For more than 80 years, Springs Window Fashions has been keeping North America’s windows covered, providing shades, blinds, and residential and commercial window treatments under a variety of brands, including Bali and Graber. The company has grown steadily through the decades thanks to acquisitions, strong sales, and expanded manufacturing capabilities, and today, the Middleton, Wisconsin-based business employs more than 500 people at its corporate location and 9,000 worldwide.
The task of outfitting and decorating windows has also changed over the years; today’s window treatments now span a vast array of styles, colors, textures, dimensions, and functions. And because window styles change frequently—just like fashion trends in the apparel sector—Springs must monitor millions of possible combinations to meet customer demand.
While that wide array of product offerings may make customers happy, it presents a challenge for the company’s supply chain planners, who must ensure that the right materials, products, and labor are available when needed. The planners’ work is complicated by the fact that a significant portion of Springs’ demand is influenced by consumer promotions—a variable that proved tough for its legacy demand-planning system to handle. In the past, demand planners often spent hours using offline analytics and manual entry adjustments to translate forecasts into operational plans.
But as business grew, company leaders realized that the legacy system just wasn’t going to cut it. They needed a solution that would provide more accurate, detailed forecasts to keep the operation running efficiently.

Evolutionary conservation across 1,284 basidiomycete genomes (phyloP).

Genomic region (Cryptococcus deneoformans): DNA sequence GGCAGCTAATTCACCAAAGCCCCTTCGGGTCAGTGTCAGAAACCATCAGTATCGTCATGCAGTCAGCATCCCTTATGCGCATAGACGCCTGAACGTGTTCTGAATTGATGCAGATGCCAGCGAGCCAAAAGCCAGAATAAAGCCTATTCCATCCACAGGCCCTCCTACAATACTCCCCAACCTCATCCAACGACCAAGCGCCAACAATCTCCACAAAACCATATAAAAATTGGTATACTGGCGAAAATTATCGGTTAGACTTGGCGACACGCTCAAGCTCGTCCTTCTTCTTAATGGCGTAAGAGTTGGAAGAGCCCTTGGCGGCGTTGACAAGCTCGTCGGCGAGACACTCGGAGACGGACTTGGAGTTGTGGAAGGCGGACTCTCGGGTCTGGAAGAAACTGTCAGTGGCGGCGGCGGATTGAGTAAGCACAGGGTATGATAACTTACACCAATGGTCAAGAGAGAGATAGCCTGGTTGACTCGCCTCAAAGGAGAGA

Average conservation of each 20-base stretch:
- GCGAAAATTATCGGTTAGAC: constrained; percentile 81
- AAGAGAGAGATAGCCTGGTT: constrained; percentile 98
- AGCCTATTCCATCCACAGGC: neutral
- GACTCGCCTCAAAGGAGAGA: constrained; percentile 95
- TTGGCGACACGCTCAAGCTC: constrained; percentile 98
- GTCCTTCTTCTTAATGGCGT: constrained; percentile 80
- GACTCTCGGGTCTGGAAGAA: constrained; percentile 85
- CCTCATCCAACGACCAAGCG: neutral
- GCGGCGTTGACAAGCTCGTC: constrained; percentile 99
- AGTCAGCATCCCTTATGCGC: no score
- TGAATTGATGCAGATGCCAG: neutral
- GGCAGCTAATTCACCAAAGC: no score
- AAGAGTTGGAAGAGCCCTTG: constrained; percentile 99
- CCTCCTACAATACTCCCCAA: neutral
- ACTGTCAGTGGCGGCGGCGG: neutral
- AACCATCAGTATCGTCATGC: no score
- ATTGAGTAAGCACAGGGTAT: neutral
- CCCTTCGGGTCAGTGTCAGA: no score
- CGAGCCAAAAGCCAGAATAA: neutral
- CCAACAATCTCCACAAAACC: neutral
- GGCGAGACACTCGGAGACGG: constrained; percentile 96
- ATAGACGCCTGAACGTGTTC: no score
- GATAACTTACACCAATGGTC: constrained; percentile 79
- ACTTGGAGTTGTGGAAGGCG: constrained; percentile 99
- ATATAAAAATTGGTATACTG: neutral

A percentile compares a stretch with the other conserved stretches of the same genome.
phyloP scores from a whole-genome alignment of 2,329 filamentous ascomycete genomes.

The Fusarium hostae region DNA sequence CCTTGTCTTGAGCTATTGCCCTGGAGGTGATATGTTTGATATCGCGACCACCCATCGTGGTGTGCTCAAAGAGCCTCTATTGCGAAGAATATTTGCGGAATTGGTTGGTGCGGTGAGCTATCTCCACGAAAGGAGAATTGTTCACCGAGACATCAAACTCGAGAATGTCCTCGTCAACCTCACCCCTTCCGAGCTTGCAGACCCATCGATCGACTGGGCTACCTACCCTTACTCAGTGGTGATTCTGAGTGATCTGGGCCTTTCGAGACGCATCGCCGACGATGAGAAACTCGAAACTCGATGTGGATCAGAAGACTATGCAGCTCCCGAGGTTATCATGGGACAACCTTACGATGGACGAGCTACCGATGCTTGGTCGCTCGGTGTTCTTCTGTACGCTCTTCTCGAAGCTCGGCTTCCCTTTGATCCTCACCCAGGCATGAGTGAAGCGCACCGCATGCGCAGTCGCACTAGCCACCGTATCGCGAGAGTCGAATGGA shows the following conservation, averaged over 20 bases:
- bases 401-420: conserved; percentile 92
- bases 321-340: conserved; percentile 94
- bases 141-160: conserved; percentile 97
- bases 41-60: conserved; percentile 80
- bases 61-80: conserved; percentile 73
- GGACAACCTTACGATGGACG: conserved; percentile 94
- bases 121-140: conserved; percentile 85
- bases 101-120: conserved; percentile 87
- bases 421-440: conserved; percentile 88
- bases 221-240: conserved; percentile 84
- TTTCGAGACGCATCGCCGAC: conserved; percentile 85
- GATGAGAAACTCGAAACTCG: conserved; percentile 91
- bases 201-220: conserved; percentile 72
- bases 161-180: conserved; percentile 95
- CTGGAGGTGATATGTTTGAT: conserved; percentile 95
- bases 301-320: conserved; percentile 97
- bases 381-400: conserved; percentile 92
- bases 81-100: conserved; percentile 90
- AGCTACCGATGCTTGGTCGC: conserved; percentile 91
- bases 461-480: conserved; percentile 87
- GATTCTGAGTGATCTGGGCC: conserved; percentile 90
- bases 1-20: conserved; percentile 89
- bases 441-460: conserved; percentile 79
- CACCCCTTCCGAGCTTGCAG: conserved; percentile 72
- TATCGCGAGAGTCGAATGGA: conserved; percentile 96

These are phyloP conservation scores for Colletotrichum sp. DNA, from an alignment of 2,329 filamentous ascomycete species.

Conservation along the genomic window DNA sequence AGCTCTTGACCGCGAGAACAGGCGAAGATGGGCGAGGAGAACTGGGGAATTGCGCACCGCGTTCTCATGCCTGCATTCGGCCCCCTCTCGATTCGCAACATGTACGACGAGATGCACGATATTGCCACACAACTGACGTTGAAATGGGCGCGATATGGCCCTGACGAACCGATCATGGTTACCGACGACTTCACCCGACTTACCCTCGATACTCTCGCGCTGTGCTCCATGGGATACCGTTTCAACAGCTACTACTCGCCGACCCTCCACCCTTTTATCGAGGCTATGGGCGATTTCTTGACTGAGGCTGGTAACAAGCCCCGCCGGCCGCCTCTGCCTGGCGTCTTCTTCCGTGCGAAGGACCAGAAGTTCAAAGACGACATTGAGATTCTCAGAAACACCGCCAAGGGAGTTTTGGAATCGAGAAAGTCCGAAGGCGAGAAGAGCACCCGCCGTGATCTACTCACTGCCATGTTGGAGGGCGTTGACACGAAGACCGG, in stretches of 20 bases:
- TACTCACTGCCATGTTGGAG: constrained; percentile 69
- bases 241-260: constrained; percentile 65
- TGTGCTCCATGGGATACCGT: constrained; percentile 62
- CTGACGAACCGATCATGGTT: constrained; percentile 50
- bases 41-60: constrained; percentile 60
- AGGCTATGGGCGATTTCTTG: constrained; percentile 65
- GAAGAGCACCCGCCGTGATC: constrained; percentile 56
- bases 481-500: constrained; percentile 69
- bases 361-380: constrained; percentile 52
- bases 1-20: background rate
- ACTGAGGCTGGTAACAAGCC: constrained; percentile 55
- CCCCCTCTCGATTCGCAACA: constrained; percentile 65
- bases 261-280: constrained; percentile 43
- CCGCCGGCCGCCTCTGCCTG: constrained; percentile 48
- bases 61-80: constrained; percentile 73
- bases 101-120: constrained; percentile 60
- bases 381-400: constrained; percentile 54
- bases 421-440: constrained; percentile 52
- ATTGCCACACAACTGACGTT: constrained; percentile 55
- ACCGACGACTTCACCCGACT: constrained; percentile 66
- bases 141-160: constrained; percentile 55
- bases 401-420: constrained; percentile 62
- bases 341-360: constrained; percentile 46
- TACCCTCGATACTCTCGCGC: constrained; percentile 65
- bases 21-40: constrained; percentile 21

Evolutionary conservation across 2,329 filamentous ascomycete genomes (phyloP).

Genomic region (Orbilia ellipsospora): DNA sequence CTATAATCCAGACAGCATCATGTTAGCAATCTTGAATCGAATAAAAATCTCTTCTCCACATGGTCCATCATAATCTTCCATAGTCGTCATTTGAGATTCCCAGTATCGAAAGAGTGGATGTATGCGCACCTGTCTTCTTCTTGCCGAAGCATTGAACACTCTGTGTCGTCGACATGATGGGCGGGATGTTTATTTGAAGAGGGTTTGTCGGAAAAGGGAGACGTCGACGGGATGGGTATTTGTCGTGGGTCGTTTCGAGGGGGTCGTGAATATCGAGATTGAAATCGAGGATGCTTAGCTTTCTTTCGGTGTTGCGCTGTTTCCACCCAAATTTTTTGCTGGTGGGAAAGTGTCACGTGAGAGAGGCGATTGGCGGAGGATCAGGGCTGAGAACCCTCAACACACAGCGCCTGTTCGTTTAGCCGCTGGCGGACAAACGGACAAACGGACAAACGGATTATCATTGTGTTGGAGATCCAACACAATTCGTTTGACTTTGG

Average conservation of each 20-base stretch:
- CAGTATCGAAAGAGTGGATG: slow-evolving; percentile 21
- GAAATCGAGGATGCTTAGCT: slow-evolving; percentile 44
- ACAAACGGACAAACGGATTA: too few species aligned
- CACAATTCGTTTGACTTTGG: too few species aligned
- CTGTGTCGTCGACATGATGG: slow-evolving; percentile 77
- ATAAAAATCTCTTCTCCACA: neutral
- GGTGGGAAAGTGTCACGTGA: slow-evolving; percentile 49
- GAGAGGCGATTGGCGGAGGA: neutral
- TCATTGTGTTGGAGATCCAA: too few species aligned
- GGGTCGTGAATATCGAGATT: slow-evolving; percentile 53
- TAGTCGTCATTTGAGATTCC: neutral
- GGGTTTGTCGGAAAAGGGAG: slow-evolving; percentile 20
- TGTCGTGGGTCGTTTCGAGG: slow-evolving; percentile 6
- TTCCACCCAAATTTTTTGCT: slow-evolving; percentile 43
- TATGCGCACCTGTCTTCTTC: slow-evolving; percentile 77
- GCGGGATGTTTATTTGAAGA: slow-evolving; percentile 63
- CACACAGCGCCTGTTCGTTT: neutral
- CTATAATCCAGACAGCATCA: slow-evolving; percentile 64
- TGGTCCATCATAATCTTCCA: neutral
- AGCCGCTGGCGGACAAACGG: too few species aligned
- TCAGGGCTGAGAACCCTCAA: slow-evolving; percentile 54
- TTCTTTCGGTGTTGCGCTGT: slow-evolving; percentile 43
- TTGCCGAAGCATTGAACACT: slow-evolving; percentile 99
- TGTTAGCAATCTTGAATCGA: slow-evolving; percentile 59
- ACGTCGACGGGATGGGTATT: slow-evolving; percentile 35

To boost its forecasting capabilities, Springs Window Fashions replaced its legacy forecasting solution with a system from Anaplan, a San Francisco-based developer of cloud-based business planning software and operator of a unified platform for modeling and scenario analysis. For help developing a demand-planning system on the platform to fit its specific requirements, Springs turned to Valizant Solutions, a Long Beach, California-based Anaplan partner firm that adapted Anaplan’s real-time calculation engine to run the programs Springs needed.
As a result of the upgrade, Springs now generates its demand plans four times as frequently as before, with 30% better accuracy and far greater detail, Ed Lewis, president and CEO of Valizant, said in a case study posted on Anaplan’s website. “Before this solution, [Springs] had been challenged to build a fresh [forecast] plan in six weeks sometimes. But during the Covid pandemic, the market situation changed every week,” Lewis said. “Now, it can enter the sales history, new product information, [and] changing fabrics and colors, and account for promotions, including the size of discount, competitive pricing, etc.”
The new platform then crunches the data to improve forecasting accuracy and provide more granular detail. “Now, [the planners] don’t have to hedge and order more inventory, since they can trust the forecast. And they can reduce inventory, avoid wasted capacity, and get better revenue planning,” Lewis noted.
Even better, the upgrade process was completed in just six months, Springs leaders said. “Compared [with] other implementations for our exact same business, Valizant Solutions on Anaplan were up and running in a quarter of the time,” Mickey Klicka, Springs Window Fashions’ manager for financial systems, said in the case study. “And the solution delivered is probably three times as complex.”With Valizant on Anaplan, Springs has now moved from monthly demand-planning reports to a weekly cycle. And the advantages don’t end there. The company says the solution’s benefits extend beyond the demand-planning department to include its manufacturing facilities, purchasing and inventory management groups, and even its material vendors.